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Healthcare Information:
Converting Water Drops to a Tsunami

Water Drops Become TsunamiI am a firm believer in the people. If given the truth, they can be depended upon to meet any national crisis. The great point is to bring them the real facts.
Abraham Lincoln

A free-market system is most efficient when consumers have relevant facts about the products and services they desire. After all, knowing the cost, features and benefits of each consumable good or service is the first step in having informed purchasers.

But unfortunately, this is not yet reality within the U.S. healthcare ‘system.’ A group of highly-imaginative, energetic people armed with the world’s largest chalkboard could not purposely design a more complex, dysfunctional system if they had tried. To put it mildly, our currently-structured healthcare system is so complicated and rife with economic conflict that every attempt to simplify it actually complicates it further.

An April Health Tracking Poll from Kaiser Family Foundation indicates that very few Americans use quality and cost information on hospitals and doctors – and the reasons are numerous. First of all, finding access to updated comparative quality information is a hit-and-miss process, with only 13 percent of Americans claiming to have seen quality information comparing hospitals or doctors (10 percent) during the last 12 months. Of those people, only four percent used the information for hospitals while just six percent for doctors. As for pricing information, a scant six percent saw comparative pricing information for hospitals or doctors in the past year, and only half as many actually used the information.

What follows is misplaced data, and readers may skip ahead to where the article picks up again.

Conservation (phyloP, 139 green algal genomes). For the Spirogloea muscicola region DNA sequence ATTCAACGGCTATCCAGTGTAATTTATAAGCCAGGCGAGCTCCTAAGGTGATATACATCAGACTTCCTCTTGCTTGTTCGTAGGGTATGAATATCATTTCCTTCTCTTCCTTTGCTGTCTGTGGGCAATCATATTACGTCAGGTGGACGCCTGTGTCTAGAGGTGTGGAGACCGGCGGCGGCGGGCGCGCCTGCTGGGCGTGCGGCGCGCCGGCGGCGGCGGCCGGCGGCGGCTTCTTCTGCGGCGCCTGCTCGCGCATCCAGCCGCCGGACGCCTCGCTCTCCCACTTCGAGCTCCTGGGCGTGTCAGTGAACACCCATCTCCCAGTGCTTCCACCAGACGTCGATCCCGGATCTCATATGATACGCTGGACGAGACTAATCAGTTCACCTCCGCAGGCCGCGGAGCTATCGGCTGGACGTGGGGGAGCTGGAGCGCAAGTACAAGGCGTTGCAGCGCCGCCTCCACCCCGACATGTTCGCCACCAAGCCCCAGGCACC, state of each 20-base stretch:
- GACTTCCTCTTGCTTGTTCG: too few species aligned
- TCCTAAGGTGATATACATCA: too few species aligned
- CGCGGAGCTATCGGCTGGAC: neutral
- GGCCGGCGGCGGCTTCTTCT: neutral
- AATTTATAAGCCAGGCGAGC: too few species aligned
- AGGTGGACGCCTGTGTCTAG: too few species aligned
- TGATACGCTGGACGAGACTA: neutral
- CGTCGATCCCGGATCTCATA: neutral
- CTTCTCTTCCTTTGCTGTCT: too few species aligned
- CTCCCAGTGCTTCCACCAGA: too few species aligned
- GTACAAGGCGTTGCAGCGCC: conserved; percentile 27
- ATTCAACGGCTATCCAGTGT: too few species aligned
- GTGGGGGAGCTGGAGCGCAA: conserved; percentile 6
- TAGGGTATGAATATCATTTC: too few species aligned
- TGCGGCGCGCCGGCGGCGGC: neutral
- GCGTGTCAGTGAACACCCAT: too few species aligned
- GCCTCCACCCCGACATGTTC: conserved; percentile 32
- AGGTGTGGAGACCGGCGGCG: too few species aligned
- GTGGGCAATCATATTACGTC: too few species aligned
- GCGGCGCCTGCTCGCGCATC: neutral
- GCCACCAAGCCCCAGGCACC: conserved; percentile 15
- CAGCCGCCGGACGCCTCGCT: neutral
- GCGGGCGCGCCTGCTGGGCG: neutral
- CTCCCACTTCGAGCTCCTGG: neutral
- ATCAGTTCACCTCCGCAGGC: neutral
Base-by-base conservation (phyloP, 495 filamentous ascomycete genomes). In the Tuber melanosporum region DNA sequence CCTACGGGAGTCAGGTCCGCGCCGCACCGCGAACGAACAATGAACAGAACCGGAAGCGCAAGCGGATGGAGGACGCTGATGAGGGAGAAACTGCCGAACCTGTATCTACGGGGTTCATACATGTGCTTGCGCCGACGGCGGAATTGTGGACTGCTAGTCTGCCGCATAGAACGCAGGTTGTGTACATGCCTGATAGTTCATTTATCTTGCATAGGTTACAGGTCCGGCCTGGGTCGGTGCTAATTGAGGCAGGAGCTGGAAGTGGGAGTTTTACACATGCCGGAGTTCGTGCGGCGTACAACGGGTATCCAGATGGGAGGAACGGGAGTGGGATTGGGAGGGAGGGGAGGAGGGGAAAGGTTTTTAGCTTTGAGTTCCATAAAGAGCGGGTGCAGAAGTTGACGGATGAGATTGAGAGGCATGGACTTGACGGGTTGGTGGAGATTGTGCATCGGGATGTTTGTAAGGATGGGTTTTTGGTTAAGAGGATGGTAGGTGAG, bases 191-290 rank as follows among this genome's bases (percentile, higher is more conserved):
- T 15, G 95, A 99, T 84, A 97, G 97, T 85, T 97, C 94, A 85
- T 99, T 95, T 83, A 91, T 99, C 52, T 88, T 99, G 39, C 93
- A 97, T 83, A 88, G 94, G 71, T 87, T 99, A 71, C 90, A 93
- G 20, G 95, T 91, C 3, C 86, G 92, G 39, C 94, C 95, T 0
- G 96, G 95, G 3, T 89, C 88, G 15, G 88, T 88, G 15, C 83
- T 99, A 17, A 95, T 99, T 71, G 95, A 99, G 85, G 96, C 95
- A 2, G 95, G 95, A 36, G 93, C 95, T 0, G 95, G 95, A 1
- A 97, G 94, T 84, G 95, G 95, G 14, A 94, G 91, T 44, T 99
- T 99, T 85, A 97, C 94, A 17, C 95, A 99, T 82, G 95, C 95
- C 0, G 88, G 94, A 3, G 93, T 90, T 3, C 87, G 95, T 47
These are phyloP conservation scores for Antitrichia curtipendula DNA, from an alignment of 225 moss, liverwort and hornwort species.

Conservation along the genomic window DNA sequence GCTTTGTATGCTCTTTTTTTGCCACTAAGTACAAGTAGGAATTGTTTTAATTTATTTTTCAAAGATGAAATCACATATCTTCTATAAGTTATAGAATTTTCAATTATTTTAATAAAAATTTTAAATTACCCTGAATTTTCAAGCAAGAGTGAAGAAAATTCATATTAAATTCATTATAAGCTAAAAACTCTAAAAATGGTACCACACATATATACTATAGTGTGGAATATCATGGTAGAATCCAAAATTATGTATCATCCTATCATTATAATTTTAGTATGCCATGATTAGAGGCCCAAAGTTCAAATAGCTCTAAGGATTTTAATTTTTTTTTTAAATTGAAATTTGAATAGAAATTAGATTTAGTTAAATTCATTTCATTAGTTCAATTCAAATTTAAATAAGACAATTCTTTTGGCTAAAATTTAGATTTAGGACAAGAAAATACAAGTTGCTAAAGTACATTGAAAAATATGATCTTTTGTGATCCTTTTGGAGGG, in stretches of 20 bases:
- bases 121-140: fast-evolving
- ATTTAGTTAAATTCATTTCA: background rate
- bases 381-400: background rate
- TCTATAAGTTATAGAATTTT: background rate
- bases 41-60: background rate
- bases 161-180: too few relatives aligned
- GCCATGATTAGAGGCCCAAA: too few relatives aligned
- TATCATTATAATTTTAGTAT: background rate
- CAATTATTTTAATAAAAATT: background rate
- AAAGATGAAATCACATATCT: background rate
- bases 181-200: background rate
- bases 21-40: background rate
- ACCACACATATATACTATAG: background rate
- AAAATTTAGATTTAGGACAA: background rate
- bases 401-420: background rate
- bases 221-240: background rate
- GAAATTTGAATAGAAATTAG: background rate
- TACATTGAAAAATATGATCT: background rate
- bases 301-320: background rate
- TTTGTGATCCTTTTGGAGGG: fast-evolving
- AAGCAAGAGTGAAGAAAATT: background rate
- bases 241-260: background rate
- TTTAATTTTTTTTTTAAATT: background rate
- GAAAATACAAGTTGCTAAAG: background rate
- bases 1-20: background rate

These numbers are dismal. But the results should not suggest that Americans are indifferent in desiring this information. It is the complexities of our system that are preventing those who seek quality and affordable healthcare.

‘Reputation’ and ‘location’ appear to dominate the choice of providers we use, possibly trumping any immediate urge to seek ‘quality’ and ‘price’ information. For the time being, we haven’t made much headway in the development of reliable quality and price information. This is unfortunate since the healthcare sector sucks up about one-fifth of our economy!

Healthcare data needs a ‘Steve Jobs’ moment. As many Apple products revolutionized social and recreational connectivity through innovation, the creation of a huge data ‘bank’ can revolutionize healthcare. But this will only become reality when we desire to make the connection of quality and price to serve our best interests.

Can this be done? You bet it can.

Mount RushmoreIf humans can put a man on a moon using technology from the 60s*, dig a tunnel under the English Channel (31.4 miles long), chisel four American presidents from a granite mountain top, build pyramids in the middle of a desert (approximately 4,700 years ago), and perform other countless miraculous marvels – why can’t we figure out how to consistently deliver basic healthcare information to Americans (utilizing advanced technology we have today)?

The common thread that ties together each of these amazing feats is just one thing: Having the WILL to succeed. When it comes to healthcare, we appear to be a fractured country. We have failed to define our goal to engage Americans to be more involved with our health and, consequently, our subsequent care. Yes, our own behaviors determine our health, but we should not have to blindly seek the care we need.

Metaphorically, each of us represents a drop of water, placed in a vast ocean. By ourselves, we cannot cause a tsunami of change (or revolution) without first coming together with a massive number of other water drops to make the difference in how we desire to receive care in the future. Tsunamis have developed in other markets, and it is only a matter of time before we have monster waves appear in healthcare.

Each drop of water can make a difference!

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*Some Americans believe that having a man on the moon was merely a fabrication in the back lot of a studio!